Bangkok, by far my favorite town in the world, is an excellent place to start or finish a trip. Normally I always try to stay in another part of the town whenever I am here, just to get to see and know more of it. But I still had a bicycle waiting in Bangkok, so went back to the same hotel as a couple of weeks ago.
I always wanted to visit the Baiyoke Tower in Bangkok, but it never happened in the past. Baiyoke Tower is the highest hotel tower in southeast-Asia with 84 floors. The tower is 309 m heigh (328 meters with the antenna on top of it). It stands on 360
concrete piles, each driven to 65 meter into the ground with a 5 meter thick mat over the top. At the time of completion in 1997 it was the tallest reinforced concrete building in the world.
You can visit the 77th and the 84th floor to admire the spectacular views.
After visiting Mae Hong Son I rode in one long day to Chiang Rai via the famous road nbr 1095. There are reportedly 1,864 curves on this route. Doing it now by car instead of on the bike, it seems much harder as back then. (The report of my 2008 journey can be found here.) One thing is sure: traffic has become about ten times more than back in 2008. It is still a spectacular route, but I had multiple close calls with cars and motorbikes. On a bicycle, I wouldn’t recommend this route anymore.
Chiang Rai and the surrounding area has some interesting attractions:
I took smaller back roads from Chiang Rai towards the Mekong River, passing villages like Ban Mae Paeng and Ban Than Sat.
Ban Sob Ruak is where I actually saw the Mekong River again. It is the epicenter of Mekong tourism in Thailand, called the Golden Triangle, the point where Thailand, Laos and Myanmar meet. The bus loads of tourists here, I know them from the past. What really susprised me is the complete new city that is being built at the Laos side of the border. Multiple high rises, all hotels and casino’s for Chinese and Thai with enough $$$.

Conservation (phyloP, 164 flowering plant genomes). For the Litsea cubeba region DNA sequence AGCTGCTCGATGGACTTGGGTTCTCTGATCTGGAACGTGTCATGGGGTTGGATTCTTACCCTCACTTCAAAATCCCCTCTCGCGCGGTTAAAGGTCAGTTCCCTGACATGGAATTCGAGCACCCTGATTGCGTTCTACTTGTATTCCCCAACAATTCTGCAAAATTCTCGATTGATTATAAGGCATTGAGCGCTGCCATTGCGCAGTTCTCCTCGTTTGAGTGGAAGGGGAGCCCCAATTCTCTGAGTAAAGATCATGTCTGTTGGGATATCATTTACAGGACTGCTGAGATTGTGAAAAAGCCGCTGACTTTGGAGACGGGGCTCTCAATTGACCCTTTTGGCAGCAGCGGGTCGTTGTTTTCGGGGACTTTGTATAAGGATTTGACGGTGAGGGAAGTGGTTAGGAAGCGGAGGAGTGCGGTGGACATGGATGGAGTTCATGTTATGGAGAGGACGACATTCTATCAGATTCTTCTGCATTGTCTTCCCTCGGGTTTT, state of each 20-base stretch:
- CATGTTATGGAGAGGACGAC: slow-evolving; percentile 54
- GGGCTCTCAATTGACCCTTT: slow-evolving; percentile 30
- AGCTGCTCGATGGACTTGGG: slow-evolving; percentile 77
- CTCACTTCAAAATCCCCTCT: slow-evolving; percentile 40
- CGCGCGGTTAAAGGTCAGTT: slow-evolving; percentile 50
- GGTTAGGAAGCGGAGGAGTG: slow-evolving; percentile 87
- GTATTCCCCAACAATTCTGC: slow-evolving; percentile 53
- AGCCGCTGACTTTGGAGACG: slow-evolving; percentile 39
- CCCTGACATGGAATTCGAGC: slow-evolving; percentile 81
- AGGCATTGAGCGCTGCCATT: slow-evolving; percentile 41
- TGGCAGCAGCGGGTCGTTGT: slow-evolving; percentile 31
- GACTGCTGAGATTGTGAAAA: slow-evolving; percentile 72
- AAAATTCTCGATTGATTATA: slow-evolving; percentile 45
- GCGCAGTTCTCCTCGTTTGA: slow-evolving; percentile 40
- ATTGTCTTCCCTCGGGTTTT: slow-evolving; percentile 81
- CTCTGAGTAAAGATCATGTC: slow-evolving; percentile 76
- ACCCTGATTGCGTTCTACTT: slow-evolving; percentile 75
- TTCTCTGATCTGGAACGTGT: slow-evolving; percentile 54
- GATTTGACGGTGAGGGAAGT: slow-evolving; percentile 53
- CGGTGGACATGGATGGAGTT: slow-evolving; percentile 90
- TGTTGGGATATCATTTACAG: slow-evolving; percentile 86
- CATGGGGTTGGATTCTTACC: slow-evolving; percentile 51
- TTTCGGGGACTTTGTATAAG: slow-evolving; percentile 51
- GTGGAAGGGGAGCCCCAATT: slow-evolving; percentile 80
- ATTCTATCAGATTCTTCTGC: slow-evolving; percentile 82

We took a boat trip on the Mekong and visited the Laos side but it has zero charm and has nothing to do with what Laos really is.
Leaving the mayhem of Ban Sob Ruak behind (but not after we had an excellent lunch at a small local restaurant in the north of the town), I followed the river down stream towards Chiang Khong.
We continued going south, close to the river. First to Doi Pha Tang viewpoint with its General Lee Memorial pavillion and a nice sitting Buddha.
For the next attraction we had to stretch our legs a bit: climbing up to the famous Phu Chi Fa. From the top of the cliff, you have an incredible view towards the Mekong Valley and over Laos. Most people go there for sunrise, so it’s better to go in the afternoon when all is quiet.
From Chiang Khong, I rode via Phu Sang & Doi Phu Kha National Parks to Ban Sop Bong. Doi Phu Kha is the highest point in the province of Nan (2.000 m)
Some different temples from small villages in Nan province below:
Upon leaving Ban Sop Bong and riding through a small village, I stumbled upon a fantastic little, white temple, totally devoid of tourists.
For the fourth time I visited Thailand’s ancient capital, Sukhothai.
One of the most famous temples of Sukhothai is Wat Si Chum. Inside is a giant Buddha, Phra Atchana. King Bhumibol ordered renovations of the temple, which were done in 1952.
A small last update about the last days in Bangkok to follow soon.
After leaving Australia, I flew to Thailand for a month. My mother flew in as well and I showed her around the country. We started off in Bangkok.
The night train from Bangkok to Chiang Mai is very popular with tourists. I can’t understand why, because you miss all the scenery along the way, so we took the daytime train, leaving Hua Lampong train station at 8:30 am and arriving in Chiang Mai at 19:30. The last hour is still in darkness, which is a pity as it is the most beautiful part of the trip.
A must see when you are in Chiang Mai is Wat Doi Suthep, about 15 km outside the city in the surrounding hills.
A bit further up the hill, you’ll find Phu Phing (Bhubing) Royal Palace, built as a winter retreat for the Thai King. The palace is closed for the public, but you can visit the gardens.